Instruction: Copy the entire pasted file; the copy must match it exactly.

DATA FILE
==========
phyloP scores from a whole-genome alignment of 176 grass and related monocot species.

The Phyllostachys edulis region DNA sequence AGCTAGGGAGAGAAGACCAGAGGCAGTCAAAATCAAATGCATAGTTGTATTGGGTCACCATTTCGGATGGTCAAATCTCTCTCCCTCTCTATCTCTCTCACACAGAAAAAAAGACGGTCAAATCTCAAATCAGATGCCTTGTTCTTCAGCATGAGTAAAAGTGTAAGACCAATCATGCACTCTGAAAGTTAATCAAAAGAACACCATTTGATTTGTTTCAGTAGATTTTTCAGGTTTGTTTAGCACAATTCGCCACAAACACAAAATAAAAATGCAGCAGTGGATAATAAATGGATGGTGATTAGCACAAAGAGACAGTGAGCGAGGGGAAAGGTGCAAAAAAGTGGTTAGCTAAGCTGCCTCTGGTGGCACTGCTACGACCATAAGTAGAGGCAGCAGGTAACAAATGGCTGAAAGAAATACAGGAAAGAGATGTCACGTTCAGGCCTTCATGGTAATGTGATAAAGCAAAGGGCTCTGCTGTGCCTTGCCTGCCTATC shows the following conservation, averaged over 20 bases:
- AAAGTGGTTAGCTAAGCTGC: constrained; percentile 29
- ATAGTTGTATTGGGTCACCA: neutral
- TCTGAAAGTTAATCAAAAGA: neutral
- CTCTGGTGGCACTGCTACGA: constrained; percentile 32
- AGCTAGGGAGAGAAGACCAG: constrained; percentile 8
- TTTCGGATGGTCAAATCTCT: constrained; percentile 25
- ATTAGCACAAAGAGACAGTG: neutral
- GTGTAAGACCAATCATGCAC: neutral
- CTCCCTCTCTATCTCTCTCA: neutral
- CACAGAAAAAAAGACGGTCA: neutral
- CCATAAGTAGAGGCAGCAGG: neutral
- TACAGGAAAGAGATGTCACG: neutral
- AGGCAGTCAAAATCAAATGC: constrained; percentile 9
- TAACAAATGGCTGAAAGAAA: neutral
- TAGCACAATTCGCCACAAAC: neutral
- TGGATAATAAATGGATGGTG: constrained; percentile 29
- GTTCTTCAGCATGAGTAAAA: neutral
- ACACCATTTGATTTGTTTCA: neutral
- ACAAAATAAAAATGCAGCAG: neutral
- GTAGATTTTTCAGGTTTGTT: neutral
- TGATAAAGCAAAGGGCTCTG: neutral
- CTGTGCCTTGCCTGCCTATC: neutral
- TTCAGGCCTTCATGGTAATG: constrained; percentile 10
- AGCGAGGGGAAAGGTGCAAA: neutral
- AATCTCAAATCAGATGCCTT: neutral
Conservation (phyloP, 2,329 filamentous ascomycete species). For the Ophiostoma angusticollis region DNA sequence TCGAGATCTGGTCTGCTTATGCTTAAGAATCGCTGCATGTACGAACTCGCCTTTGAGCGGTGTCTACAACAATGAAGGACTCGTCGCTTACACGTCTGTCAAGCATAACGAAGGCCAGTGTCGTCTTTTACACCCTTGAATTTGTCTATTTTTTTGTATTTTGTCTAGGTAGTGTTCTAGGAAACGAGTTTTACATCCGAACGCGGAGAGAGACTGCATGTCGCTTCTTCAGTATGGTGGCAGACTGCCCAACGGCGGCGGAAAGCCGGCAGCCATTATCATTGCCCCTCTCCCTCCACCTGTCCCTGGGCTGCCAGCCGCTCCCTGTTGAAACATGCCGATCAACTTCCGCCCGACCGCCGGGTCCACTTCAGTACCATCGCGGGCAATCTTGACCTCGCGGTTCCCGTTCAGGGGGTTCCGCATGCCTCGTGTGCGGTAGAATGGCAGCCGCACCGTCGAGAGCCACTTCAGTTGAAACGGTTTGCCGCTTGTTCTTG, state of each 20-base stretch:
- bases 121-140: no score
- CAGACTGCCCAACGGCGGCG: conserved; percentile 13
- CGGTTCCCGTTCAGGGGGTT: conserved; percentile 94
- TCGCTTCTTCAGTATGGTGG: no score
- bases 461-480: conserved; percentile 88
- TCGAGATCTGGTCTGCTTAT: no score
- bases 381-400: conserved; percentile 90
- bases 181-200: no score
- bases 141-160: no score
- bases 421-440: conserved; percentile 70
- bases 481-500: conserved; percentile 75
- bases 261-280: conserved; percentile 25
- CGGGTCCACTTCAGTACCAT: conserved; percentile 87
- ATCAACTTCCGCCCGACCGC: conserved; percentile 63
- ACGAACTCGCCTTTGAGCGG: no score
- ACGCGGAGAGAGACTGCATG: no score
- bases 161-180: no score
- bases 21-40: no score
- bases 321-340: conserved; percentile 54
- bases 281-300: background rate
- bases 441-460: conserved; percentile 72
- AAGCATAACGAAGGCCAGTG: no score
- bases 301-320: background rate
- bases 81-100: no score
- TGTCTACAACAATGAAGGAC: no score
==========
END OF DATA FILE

phyloP scores from a whole-genome alignment of 176 grass and related monocot species.

The Phyllostachys edulis region DNA sequence AGCTAGGGAGAGAAGACCAGAGGCAGTCAAAATCAAATGCATAGTTGTATTGGGTCACCATTTCGGATGGTCAAATCTCTCTCCCTCTCTATCTCTCTCACACAGAAAAAAAGACGGTCAAATCTCAAATCAGATGCCTTGTTCTTCAGCATGAGTAAAAGTGTAAGACCAATCATGCACTCTGAAAGTTAATCAAAAGAACACCATTTGATTTGTTTCAGTAGATTTTTCAGGTTTGTTTAGCACAATTCGCCACAAACACAAAATAAAAATGCAGCAGTGGATAATAAATGGATGGTGATTAGCACAAAGAGACAGTGAGCGAGGGGAAAGGTGCAAAAAAGTGGTTAGCTAAGCTGCCTCTGGTGGCACTGCTACGACCATAAGTAGAGGCAGCAGGTAACAAATGGCTGAAAGAAATACAGGAAAGAGATGTCACGTTCAGGCCTTCATGGTAATGTGATAAAGCAAAGGGCTCTGCTGTGCCTTGCCTGCCTATC shows the following conservation, averaged over 20 bases:
- AAAGTGGTTAGCTAAGCTGC: constrained; percentile 29
- ATAGTTGTATTGGGTCACCA: neutral
- TCTGAAAGTTAATCAAAAGA: neutral
- CTCTGGTGGCACTGCTACGA: constrained; percentile 32
- AGCTAGGGAGAGAAGACCAG: constrained; percentile 8
- TTTCGGATGGTCAAATCTCT: constrained; percentile 25
- ATTAGCACAAAGAGACAGTG: neutral
- GTGTAAGACCAATCATGCAC: neutral
- CTCCCTCTCTATCTCTCTCA: neutral
- CACAGAAAAAAAGACGGTCA: neutral
- CCATAAGTAGAGGCAGCAGG: neutral
- TACAGGAAAGAGATGTCACG: neutral
- AGGCAGTCAAAATCAAATGC: constrained; percentile 9
- TAACAAATGGCTGAAAGAAA: neutral
- TAGCACAATTCGCCACAAAC: neutral
- TGGATAATAAATGGATGGTG: constrained; percentile 29
- GTTCTTCAGCATGAGTAAAA: neutral
- ACACCATTTGATTTGTTTCA: neutral
- ACAAAATAAAAATGCAGCAG: neutral
- GTAGATTTTTCAGGTTTGTT: neutral
- TGATAAAGCAAAGGGCTCTG: neutral
- CTGTGCCTTGCCTGCCTATC: neutral
- TTCAGGCCTTCATGGTAATG: constrained; percentile 10
- AGCGAGGGGAAAGGTGCAAA: neutral
- AATCTCAAATCAGATGCCTT: neutral
Conservation (phyloP, 2,329 filamentous ascomycete species). For the Ophiostoma angusticollis region DNA sequence TCGAGATCTGGTCTGCTTATGCTTAAGAATCGCTGCATGTACGAACTCGCCTTTGAGCGGTGTCTACAACAATGAAGGACTCGTCGCTTACACGTCTGTCAAGCATAACGAAGGCCAGTGTCGTCTTTTACACCCTTGAATTTGTCTATTTTTTTGTATTTTGTCTAGGTAGTGTTCTAGGAAACGAGTTTTACATCCGAACGCGGAGAGAGACTGCATGTCGCTTCTTCAGTATGGTGGCAGACTGCCCAACGGCGGCGGAAAGCCGGCAGCCATTATCATTGCCCCTCTCCCTCCACCTGTCCCTGGGCTGCCAGCCGCTCCCTGTTGAAACATGCCGATCAACTTCCGCCCGACCGCCGGGTCCACTTCAGTACCATCGCGGGCAATCTTGACCTCGCGGTTCCCGTTCAGGGGGTTCCGCATGCCTCGTGTGCGGTAGAATGGCAGCCGCACCGTCGAGAGCCACTTCAGTTGAAACGGTTTGCCGCTTGTTCTTG, state of each 20-base stretch:
- bases 121-140: no score
- CAGACTGCCCAACGGCGGCG: conserved; percentile 13
- CGGTTCCCGTTCAGGGGGTT: conserved; percentile 94
- TCGCTTCTTCAGTATGGTGG: no score
- bases 461-480: conserved; percentile 88
- TCGAGATCTGGTCTGCTTAT: no score
- bases 381-400: conserved; percentile 90
- bases 181-200: no score
- bases 141-160: no score
- bases 421-440: conserved; percentile 70
- bases 481-500: conserved; percentile 75
- bases 261-280: conserved; percentile 25
- CGGGTCCACTTCAGTACCAT: conserved; percentile 87
- ATCAACTTCCGCCCGACCGC: conserved; percentile 63
- ACGAACTCGCCTTTGAGCGG: no score
- ACGCGGAGAGAGACTGCATG: no score
- bases 161-180: no score
- bases 21-40: no score
- bases 321-340: conserved; percentile 54
- bases 281-300: background rate
- bases 441-460: conserved; percentile 72
- AAGCATAACGAAGGCCAGTG: no score
- bases 301-320: background rate
- bases 81-100: no score
- TGTCTACAACAATGAAGGAC: no score